• 5. Master of the World is my tenth novel for DAW Books, but only my sixth as Edward Willett. (I also wrote one, Magebane, as Lee Arthur Chane, and the Masks of Aygrima fantasy trilogy as E.C. Blake.)
  • 6. At a fundraising event for my daughter’s high school, Luther College High School in Regina, Saskatchewan, I provided, as a silent-auction item, the opportunity to “have a character in Master of the World named after you.” Daniel Sullivan, captain of the Terror, is named after the winner.
  • 7. Almost all other characters draw their names from characters in Jules Verne’s books, although almost none of them are in the roles they played in his novels.
  • 8. As you could see in the quotes, I had lots of fun with twisting the names of existing stories and books. Also making an appearance are various works by Ellen Elgar Poe, “The Rise of the House of Asher,” “The White Dog,” “The Overdue Burial,” “The Musk of the Black Death,” and “The Husk of an Armadillo.” Mark Tierce, author of Gooseberry Flynn and The Reprobates Abroad, shows up, as well...
  • 9. The word I use for the secret understanding of the making of each Shaped world, hokhmah, is Hebrew for “wisdom.”
  • 10. Master of the World is dedicated to my daughter, Alice, “who is launching into university at the same time this book launches into the world.” She’s just begun her studies at the University of Toronto.

From an Aurora Award-winning author comes the second book in a gripping portal fantasy series in which one woman's powers open the way to a labyrinth of new dimensions.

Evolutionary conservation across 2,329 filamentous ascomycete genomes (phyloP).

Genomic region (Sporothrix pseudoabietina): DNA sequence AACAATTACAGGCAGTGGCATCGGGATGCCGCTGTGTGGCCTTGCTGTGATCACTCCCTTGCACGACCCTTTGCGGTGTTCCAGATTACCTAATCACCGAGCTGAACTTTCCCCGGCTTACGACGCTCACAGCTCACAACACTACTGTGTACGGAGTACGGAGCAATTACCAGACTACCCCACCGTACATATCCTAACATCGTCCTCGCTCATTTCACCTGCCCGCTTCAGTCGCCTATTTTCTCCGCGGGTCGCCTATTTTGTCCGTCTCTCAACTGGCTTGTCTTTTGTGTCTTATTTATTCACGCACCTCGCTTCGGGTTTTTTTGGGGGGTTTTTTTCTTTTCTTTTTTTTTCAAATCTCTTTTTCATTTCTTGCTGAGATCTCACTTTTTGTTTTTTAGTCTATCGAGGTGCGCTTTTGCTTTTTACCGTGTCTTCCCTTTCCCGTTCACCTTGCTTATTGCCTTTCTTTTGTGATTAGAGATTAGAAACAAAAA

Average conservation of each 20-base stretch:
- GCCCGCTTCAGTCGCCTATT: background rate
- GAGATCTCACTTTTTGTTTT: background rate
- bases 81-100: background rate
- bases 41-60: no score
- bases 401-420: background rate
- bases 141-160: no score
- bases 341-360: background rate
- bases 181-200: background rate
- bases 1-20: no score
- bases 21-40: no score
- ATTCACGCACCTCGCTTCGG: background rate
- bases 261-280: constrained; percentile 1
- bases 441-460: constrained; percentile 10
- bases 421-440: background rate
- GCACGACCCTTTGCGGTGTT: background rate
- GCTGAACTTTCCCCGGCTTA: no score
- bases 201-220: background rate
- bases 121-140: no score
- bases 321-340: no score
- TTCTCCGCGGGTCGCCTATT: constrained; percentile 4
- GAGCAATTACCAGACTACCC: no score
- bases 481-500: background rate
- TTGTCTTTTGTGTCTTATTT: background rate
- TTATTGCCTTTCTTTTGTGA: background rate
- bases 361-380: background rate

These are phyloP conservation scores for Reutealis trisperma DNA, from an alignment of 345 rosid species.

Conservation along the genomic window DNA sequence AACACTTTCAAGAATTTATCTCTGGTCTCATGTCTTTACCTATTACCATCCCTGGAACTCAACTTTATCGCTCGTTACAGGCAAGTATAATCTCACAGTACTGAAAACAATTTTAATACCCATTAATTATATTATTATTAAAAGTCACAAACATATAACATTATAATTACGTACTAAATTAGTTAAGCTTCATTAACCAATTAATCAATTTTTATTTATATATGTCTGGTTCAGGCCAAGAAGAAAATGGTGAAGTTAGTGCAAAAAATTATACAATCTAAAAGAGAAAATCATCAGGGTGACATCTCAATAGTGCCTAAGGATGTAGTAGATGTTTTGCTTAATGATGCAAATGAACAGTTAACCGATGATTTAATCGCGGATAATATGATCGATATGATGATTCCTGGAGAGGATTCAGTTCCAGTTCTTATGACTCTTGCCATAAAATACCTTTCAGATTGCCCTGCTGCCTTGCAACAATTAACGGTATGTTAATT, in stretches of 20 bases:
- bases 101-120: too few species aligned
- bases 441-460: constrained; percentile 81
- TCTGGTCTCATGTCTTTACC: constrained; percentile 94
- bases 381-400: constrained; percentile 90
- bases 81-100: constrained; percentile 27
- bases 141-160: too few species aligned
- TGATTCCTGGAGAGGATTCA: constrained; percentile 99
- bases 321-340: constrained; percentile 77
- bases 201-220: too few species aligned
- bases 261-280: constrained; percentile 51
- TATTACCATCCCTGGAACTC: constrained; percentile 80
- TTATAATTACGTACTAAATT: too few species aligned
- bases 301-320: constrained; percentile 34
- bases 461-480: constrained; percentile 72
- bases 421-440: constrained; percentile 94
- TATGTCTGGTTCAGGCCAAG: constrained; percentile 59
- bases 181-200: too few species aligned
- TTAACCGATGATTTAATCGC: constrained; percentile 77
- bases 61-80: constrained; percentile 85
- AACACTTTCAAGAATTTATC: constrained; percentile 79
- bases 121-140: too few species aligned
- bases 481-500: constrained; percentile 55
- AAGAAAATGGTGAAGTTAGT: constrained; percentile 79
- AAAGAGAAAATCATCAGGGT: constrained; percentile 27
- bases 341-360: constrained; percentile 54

Shawna Keys has fled the world she only recently discovered she Shaped, narrowly escaping death at the hands of the Adversary who seized control of it...and losing her only guide, Karl Yatsar, in the process.

Now she finds herself alone in some other Shaper's world, where, in her first two hours, she's rescued from a disintegrating island by an improbable flying machine she recognizes from Jules Verne's Robur the Conqueror, then seized from it by raiders flying tiny personal helicopters, and finally taken to a submarine that bears a strong resemblance to Captain Nemo's Nautilus. Oh, and accused of being both a spy and a witch.

Shawna expects--hopes!--Karl Yatsar will eventually follow her into this new steampunky realm, but exactly where and when he'll show up, she hasn't a clue.

In the meantime, she has to navigate a world where two factions fanatically devoted to their respective leaders are locked in perpetual combat, figure out who the Shaper of the world is, find him or her, and obtain the secret knowledge of this world's Shaping. Then she has to somehow reconnect with Karl Yatsar, and escape to the next Shaped world in the Labyrinth...through a Portal she has no idea how to open.

You can purchase Master of the World (Worldshapers #2) at the following Retailers:
        

And now, The Giveaways.
Thank you EDWARD WILLETT for making this giveaway possible.
1 Winner will receive a Copy of Master of the World (Worldshapers #2) by Edward Willett.
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7 comments:

  1. "Last Halloween Costume you wore and when?" Pretending years ago that my street clothes were actually a costume and resembled the clothing of one of Edie Sedgwick's crew.

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  3. I've never dressed up for this holiday.

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  6. I was a baby girl a few years ago.

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  7. Well, many years ago, the last costume I wore was my "birthday suit" which was a box that was wrapped like a ladies suit with a gift bow around it. It was a hit because the box was cute, but I couldn't really sit down.